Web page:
But thanks to National Geographic, here comes Judas’s Gospel, which seems to do to Judas what Hugh Hefner did to the porn industry—make the whole thing soft enough for the masses.
The first thing that hit my head on hearing about the Gospel of Judas was Martin Scorsese.
You see, Scorsese—Martin to his friends and probably Il Capo Di Tutti Capi to some influential Italians who must love him—made the film version of Nikos Kazantzakis’s novel, The Last Temptation in 1988. The film pissed off Pope John Paul II so much that the Pope went to Martin Scorsese's home, spat in the director's face, and muttered the famous line: "You know what, Martin, I kinda liked Taxi Driver. But this... But this... This is just full of shit."
Okay, I’m just kidding about that one. What really happened was that after the release of the highly controversial film, Cardinals Fang, Ximinez, and Biggles, and a dozen of those other guys who had happily burned folks like Giordano Bruno and Joan of Arc dragged Scorsese to Rome, gagged his tongue, stripped him naked, and burned him at the stake, with Scorsese reported to have screamed: “Robert de Niro will avenge me! He’ll kick your pampered Catholic arses…till you beg for your MOTHERS!”
All right, I’ll be serious now.
In both the 1955 novel and in the film, Judas is not really “bad;” in fact, he’s not only rational, revolutionary, and sensitive, but he’s also smart and principled—he’s a better specimen of humanity than the rest of the disciples who are nothing but a bunch of superstitious yes men.
Judas questions everything, and he has a firm belief in the ability of Jesus to emancipate the Jews that he acts as Jesus’ bodyguard and is usually the first to present logical strategies. Judas is convinced that Jesus’ future is in politics—that ultimately, Jesus will free all Jews from the Romans. But Jesus realizes later that his purpose on Earth is to be the “lamb of God,” which means sacrificing himself on the cross.
In one of the most unforgettable scenes in Scorsese’s film, Jesus urges Judas to betray him to accomplish the “divine mission,” but Judas gets annoyed with the “change of plan.”
“Die?” Judas asks. “You mean, you’re not the Messiah?”
Jesus says, “I am.”
“That can’t be. If you’re the Messiah, why do you have to die?”
“Listen,” Jesus says, “At first, I didn’t understand myself…”
“No, you listen,” Judas cuts him. “Every day, you have a different plan. First it's love, then the ax, and now you have to die. What good could that do?”
“God only talks to me a little at a time and tells me as much as I need to know,” Jesus says.
“We need you alive!”
“Now I finally understand!” Jesus says. “All my life—all my life, I've been followed by voices, by footsteps, by shadows. And do you know what that shadow is? The cross. I have to die on the cross, and I have to die willingly. We have to go back to the temple.”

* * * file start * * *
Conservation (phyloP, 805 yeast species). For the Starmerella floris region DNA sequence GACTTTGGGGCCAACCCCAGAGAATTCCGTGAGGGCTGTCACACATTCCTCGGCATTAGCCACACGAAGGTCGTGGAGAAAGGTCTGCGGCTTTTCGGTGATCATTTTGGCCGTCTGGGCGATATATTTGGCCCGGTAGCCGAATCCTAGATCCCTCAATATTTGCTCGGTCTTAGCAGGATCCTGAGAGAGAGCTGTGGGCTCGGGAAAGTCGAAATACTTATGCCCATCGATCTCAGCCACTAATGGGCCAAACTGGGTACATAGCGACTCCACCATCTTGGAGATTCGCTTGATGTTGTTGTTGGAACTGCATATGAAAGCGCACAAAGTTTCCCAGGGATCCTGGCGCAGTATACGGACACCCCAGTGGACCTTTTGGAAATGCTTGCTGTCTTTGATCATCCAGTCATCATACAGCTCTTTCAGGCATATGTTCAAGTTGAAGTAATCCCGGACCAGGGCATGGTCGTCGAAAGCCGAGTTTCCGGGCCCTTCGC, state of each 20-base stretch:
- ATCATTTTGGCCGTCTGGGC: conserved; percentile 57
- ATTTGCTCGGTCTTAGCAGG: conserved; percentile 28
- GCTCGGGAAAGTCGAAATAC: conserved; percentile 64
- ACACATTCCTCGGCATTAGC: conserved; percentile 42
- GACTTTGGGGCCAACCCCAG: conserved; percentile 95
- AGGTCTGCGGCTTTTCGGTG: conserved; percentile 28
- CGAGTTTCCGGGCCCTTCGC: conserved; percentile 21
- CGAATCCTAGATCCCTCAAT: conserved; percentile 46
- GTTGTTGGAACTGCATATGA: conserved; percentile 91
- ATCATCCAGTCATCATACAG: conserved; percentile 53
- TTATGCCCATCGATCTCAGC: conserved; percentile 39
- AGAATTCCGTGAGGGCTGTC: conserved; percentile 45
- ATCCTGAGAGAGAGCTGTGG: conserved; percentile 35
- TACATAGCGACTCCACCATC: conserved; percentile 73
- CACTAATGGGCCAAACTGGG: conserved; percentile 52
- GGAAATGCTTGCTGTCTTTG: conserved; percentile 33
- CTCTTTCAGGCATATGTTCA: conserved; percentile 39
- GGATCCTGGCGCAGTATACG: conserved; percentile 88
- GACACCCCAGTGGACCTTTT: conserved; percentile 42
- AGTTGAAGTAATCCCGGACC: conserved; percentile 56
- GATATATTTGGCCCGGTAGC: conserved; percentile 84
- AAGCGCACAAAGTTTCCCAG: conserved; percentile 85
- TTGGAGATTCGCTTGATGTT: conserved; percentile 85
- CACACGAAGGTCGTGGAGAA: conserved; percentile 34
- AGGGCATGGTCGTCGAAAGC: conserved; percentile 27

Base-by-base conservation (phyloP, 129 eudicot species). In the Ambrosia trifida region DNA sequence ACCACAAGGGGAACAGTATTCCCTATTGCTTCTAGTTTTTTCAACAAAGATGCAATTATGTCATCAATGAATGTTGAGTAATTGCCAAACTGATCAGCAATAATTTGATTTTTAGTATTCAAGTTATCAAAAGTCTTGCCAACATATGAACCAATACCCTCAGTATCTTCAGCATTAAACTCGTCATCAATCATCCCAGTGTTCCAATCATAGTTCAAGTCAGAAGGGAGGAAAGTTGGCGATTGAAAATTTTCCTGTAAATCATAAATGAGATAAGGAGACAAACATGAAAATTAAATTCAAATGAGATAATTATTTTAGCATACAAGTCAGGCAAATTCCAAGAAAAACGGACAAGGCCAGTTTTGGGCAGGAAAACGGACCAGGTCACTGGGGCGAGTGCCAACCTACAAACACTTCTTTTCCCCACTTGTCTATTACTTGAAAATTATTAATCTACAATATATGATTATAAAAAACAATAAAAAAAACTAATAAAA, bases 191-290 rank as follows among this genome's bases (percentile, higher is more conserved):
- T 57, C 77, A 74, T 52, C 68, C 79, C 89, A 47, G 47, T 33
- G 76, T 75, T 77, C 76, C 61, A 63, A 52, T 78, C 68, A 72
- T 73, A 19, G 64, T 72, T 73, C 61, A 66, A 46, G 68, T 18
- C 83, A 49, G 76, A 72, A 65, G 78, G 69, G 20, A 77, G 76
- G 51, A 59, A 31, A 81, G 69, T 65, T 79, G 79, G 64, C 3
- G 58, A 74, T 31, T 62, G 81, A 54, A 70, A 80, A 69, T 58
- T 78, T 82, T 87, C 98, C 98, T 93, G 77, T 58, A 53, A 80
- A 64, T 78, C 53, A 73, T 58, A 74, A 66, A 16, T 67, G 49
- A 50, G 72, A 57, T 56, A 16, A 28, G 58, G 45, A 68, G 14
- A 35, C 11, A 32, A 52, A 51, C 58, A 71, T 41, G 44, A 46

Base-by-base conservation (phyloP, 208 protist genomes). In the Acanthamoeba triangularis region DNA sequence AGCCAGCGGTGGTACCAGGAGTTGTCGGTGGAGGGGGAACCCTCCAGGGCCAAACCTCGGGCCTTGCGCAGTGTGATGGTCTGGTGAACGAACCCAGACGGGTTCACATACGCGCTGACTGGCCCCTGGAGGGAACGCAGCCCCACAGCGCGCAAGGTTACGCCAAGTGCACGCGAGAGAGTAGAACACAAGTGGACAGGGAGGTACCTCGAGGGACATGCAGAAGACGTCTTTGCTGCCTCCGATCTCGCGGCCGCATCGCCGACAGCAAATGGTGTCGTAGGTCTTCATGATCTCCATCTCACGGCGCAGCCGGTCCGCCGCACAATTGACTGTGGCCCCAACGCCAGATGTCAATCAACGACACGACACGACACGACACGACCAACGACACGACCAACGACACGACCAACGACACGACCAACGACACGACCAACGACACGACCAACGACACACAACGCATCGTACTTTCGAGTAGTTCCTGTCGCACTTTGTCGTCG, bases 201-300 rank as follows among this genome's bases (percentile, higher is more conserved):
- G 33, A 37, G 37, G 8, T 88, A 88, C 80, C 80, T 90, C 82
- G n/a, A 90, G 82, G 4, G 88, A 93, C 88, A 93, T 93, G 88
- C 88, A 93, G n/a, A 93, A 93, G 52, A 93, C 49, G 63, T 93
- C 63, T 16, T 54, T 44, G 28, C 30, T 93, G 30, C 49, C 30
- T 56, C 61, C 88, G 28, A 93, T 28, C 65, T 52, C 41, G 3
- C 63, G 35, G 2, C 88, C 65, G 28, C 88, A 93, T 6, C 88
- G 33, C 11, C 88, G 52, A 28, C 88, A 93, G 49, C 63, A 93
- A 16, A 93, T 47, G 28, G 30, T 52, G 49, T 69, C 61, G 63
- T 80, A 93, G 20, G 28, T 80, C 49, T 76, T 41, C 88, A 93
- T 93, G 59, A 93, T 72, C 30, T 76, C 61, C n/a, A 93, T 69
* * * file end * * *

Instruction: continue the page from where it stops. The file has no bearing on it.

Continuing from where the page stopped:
“And after you die on the cross, what happens then?” Judas asks.
“I come back to judge the living and the dead.”
I have loved that film for years; it cemented my admiration for Scorsese and made me discover Kazantzakis and his works. As noted by critic David Ehrenstein, the film presents “divinity not as a given, but rather as a process Christ explores through his humanity.”
And personally, maybe it meant more to me because when Jesus blames himself that Mary Magdalene has become a prostitute when he could have married her, his sadness, his confusion is so excruciating that the physical pain later on the cross seems like a joke—it showed me how this is a Jesus I can feel, I can believe, I can sympathize with—and this is me speaking as an atheist.
And now, this Gospel, which somehow has the same role for Judas as conceived by Kazantzakis—or is it the other way around? I’m not really sure if Kazantzakis ever had any idea about the Gospel of Judas and its general drift. By many accounts, Kazantzakis was a spiritually restless thinker; he didn’t take comfort in the canned answers of his religion. He explored with his fiction. He hit on things. And he probably read about St. Irenaeus and got the idea.
But the point is, the Gospel of Judas somehow reaffirms what some of us have suspected: that the whole thing about the betrayal as told in the official canon of the four Gospels somehow lacked what Wendy Wasserstein would call “the third punch.” Yes, that kind of betrayal is believable; human history is full of that shit, from Julius Caesar’s “Et tu, Brute?” to Evander Holyfield’s “Fuck, Mike, did you just bite off my ear? I thought we were…friends?” But somehow, it has always felt lacking of something.
Let’s pretend I believe in the Passion; let’s pretend I’m buying it at all. Now, in my book, there’s something so unexciting about how the end came for somebody like Jesus; the whole thing has always felt like a soap opera, where the villains and the heroes are as clearly cut as cardboards. If you’d ask me, and if I may tell you frankly, there are no “human beings” in the four Gospels; what we find and what we read are caricatures, stick figures, bleeding puppets. But now, with the Gospel of Judas, or with stories like that of Kazantzakis, we’re offered an alternative, “more believable” story that even nonbelievers like me are seduced to like it.
I wonder how it’s going to go down the road. How the entire orthodox world would nibble on this thing. Anyhow, if Kazantzakis were here today, he’d probably write a sequel to The Last Temptation. He might give it the title, Judas and the She-Goats. Or Judas: The Disciple Who Shagged Me.
But I don’t know; that’s just a wild guess.
For similar posts, see Random Acts of Strangeness.